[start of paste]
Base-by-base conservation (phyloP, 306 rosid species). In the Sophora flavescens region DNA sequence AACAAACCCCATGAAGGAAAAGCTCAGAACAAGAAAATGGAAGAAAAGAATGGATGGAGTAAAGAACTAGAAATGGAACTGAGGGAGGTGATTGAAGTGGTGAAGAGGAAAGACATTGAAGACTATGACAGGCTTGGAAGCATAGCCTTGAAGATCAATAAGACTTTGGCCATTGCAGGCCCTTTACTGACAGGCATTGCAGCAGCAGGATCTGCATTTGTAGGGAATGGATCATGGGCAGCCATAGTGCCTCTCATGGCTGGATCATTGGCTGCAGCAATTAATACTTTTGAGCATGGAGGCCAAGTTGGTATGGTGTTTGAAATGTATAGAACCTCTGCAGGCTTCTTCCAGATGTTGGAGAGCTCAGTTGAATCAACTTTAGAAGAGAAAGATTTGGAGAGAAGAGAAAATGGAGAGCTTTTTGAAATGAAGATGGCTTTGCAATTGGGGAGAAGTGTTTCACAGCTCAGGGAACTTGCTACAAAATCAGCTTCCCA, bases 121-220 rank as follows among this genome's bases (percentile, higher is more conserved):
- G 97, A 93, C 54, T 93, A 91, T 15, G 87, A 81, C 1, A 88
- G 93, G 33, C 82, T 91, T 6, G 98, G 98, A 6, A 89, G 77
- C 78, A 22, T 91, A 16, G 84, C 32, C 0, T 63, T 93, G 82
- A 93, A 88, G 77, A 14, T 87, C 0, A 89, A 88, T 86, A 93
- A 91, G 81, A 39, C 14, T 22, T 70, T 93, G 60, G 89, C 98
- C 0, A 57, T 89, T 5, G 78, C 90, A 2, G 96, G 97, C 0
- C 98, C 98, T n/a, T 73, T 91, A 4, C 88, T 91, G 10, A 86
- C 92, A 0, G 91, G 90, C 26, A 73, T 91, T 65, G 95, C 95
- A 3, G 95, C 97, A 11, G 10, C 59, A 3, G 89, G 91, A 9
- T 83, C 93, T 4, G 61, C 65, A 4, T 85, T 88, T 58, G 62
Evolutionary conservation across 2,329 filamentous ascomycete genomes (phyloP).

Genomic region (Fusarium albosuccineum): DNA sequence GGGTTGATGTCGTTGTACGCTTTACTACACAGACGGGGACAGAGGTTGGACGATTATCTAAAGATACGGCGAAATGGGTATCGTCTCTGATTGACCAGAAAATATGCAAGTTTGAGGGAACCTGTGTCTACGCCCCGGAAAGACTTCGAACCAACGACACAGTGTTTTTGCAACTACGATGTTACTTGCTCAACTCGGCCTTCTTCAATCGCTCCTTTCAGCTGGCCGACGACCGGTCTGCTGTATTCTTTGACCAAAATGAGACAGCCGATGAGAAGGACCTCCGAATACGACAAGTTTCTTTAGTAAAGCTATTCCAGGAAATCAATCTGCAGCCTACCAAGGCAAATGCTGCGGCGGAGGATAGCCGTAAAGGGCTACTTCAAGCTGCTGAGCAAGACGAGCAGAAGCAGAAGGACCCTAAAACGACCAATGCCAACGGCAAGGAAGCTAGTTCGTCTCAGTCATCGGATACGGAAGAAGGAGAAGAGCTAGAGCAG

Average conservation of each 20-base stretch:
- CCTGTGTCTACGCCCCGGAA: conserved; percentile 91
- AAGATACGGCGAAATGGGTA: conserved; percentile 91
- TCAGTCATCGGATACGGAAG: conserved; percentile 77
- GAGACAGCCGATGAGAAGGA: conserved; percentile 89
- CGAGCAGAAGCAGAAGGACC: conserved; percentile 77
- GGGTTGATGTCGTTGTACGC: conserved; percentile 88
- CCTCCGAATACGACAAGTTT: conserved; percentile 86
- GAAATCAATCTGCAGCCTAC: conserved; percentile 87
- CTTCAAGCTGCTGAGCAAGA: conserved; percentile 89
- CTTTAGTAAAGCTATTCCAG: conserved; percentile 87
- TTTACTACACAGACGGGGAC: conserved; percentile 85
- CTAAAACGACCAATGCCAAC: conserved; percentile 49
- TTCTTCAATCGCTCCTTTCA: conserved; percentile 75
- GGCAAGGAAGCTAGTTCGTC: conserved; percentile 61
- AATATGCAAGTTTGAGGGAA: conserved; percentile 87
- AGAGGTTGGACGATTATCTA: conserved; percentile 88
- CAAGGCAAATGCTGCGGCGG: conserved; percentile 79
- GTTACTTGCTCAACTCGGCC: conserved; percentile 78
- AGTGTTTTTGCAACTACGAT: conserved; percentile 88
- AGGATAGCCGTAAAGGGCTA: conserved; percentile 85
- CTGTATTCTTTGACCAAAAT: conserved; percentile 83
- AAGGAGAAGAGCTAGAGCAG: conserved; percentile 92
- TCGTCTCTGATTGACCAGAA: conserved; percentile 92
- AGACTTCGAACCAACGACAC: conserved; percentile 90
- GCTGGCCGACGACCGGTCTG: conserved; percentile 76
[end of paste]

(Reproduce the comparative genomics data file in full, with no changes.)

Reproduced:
Base-by-base conservation (phyloP, 306 rosid species). In the Sophora flavescens region DNA sequence AACAAACCCCATGAAGGAAAAGCTCAGAACAAGAAAATGGAAGAAAAGAATGGATGGAGTAAAGAACTAGAAATGGAACTGAGGGAGGTGATTGAAGTGGTGAAGAGGAAAGACATTGAAGACTATGACAGGCTTGGAAGCATAGCCTTGAAGATCAATAAGACTTTGGCCATTGCAGGCCCTTTACTGACAGGCATTGCAGCAGCAGGATCTGCATTTGTAGGGAATGGATCATGGGCAGCCATAGTGCCTCTCATGGCTGGATCATTGGCTGCAGCAATTAATACTTTTGAGCATGGAGGCCAAGTTGGTATGGTGTTTGAAATGTATAGAACCTCTGCAGGCTTCTTCCAGATGTTGGAGAGCTCAGTTGAATCAACTTTAGAAGAGAAAGATTTGGAGAGAAGAGAAAATGGAGAGCTTTTTGAAATGAAGATGGCTTTGCAATTGGGGAGAAGTGTTTCACAGCTCAGGGAACTTGCTACAAAATCAGCTTCCCA, bases 121-220 rank as follows among this genome's bases (percentile, higher is more conserved):
- G 97, A 93, C 54, T 93, A 91, T 15, G 87, A 81, C 1, A 88
- G 93, G 33, C 82, T 91, T 6, G 98, G 98, A 6, A 89, G 77
- C 78, A 22, T 91, A 16, G 84, C 32, C 0, T 63, T 93, G 82
- A 93, A 88, G 77, A 14, T 87, C 0, A 89, A 88, T 86, A 93
- A 91, G 81, A 39, C 14, T 22, T 70, T 93, G 60, G 89, C 98
- C 0, A 57, T 89, T 5, G 78, C 90, A 2, G 96, G 97, C 0
- C 98, C 98, T n/a, T 73, T 91, A 4, C 88, T 91, G 10, A 86
- C 92, A 0, G 91, G 90, C 26, A 73, T 91, T 65, G 95, C 95
- A 3, G 95, C 97, A 11, G 10, C 59, A 3, G 89, G 91, A 9
- T 83, C 93, T 4, G 61, C 65, A 4, T 85, T 88, T 58, G 62
Evolutionary conservation across 2,329 filamentous ascomycete genomes (phyloP).

Genomic region (Fusarium albosuccineum): DNA sequence GGGTTGATGTCGTTGTACGCTTTACTACACAGACGGGGACAGAGGTTGGACGATTATCTAAAGATACGGCGAAATGGGTATCGTCTCTGATTGACCAGAAAATATGCAAGTTTGAGGGAACCTGTGTCTACGCCCCGGAAAGACTTCGAACCAACGACACAGTGTTTTTGCAACTACGATGTTACTTGCTCAACTCGGCCTTCTTCAATCGCTCCTTTCAGCTGGCCGACGACCGGTCTGCTGTATTCTTTGACCAAAATGAGACAGCCGATGAGAAGGACCTCCGAATACGACAAGTTTCTTTAGTAAAGCTATTCCAGGAAATCAATCTGCAGCCTACCAAGGCAAATGCTGCGGCGGAGGATAGCCGTAAAGGGCTACTTCAAGCTGCTGAGCAAGACGAGCAGAAGCAGAAGGACCCTAAAACGACCAATGCCAACGGCAAGGAAGCTAGTTCGTCTCAGTCATCGGATACGGAAGAAGGAGAAGAGCTAGAGCAG

Average conservation of each 20-base stretch:
- CCTGTGTCTACGCCCCGGAA: conserved; percentile 91
- AAGATACGGCGAAATGGGTA: conserved; percentile 91
- TCAGTCATCGGATACGGAAG: conserved; percentile 77
- GAGACAGCCGATGAGAAGGA: conserved; percentile 89
- CGAGCAGAAGCAGAAGGACC: conserved; percentile 77
- GGGTTGATGTCGTTGTACGC: conserved; percentile 88
- CCTCCGAATACGACAAGTTT: conserved; percentile 86
- GAAATCAATCTGCAGCCTAC: conserved; percentile 87
- CTTCAAGCTGCTGAGCAAGA: conserved; percentile 89
- CTTTAGTAAAGCTATTCCAG: conserved; percentile 87
- TTTACTACACAGACGGGGAC: conserved; percentile 85
- CTAAAACGACCAATGCCAAC: conserved; percentile 49
- TTCTTCAATCGCTCCTTTCA: conserved; percentile 75
- GGCAAGGAAGCTAGTTCGTC: conserved; percentile 61
- AATATGCAAGTTTGAGGGAA: conserved; percentile 87
- AGAGGTTGGACGATTATCTA: conserved; percentile 88
- CAAGGCAAATGCTGCGGCGG: conserved; percentile 79
- GTTACTTGCTCAACTCGGCC: conserved; percentile 78
- AGTGTTTTTGCAACTACGAT: conserved; percentile 88
- AGGATAGCCGTAAAGGGCTA: conserved; percentile 85
- CTGTATTCTTTGACCAAAAT: conserved; percentile 83
- AAGGAGAAGAGCTAGAGCAG: conserved; percentile 92
- TCGTCTCTGATTGACCAGAA: conserved; percentile 92
- AGACTTCGAACCAACGACAC: conserved; percentile 90
- GCTGGCCGACGACCGGTCTG: conserved; percentile 76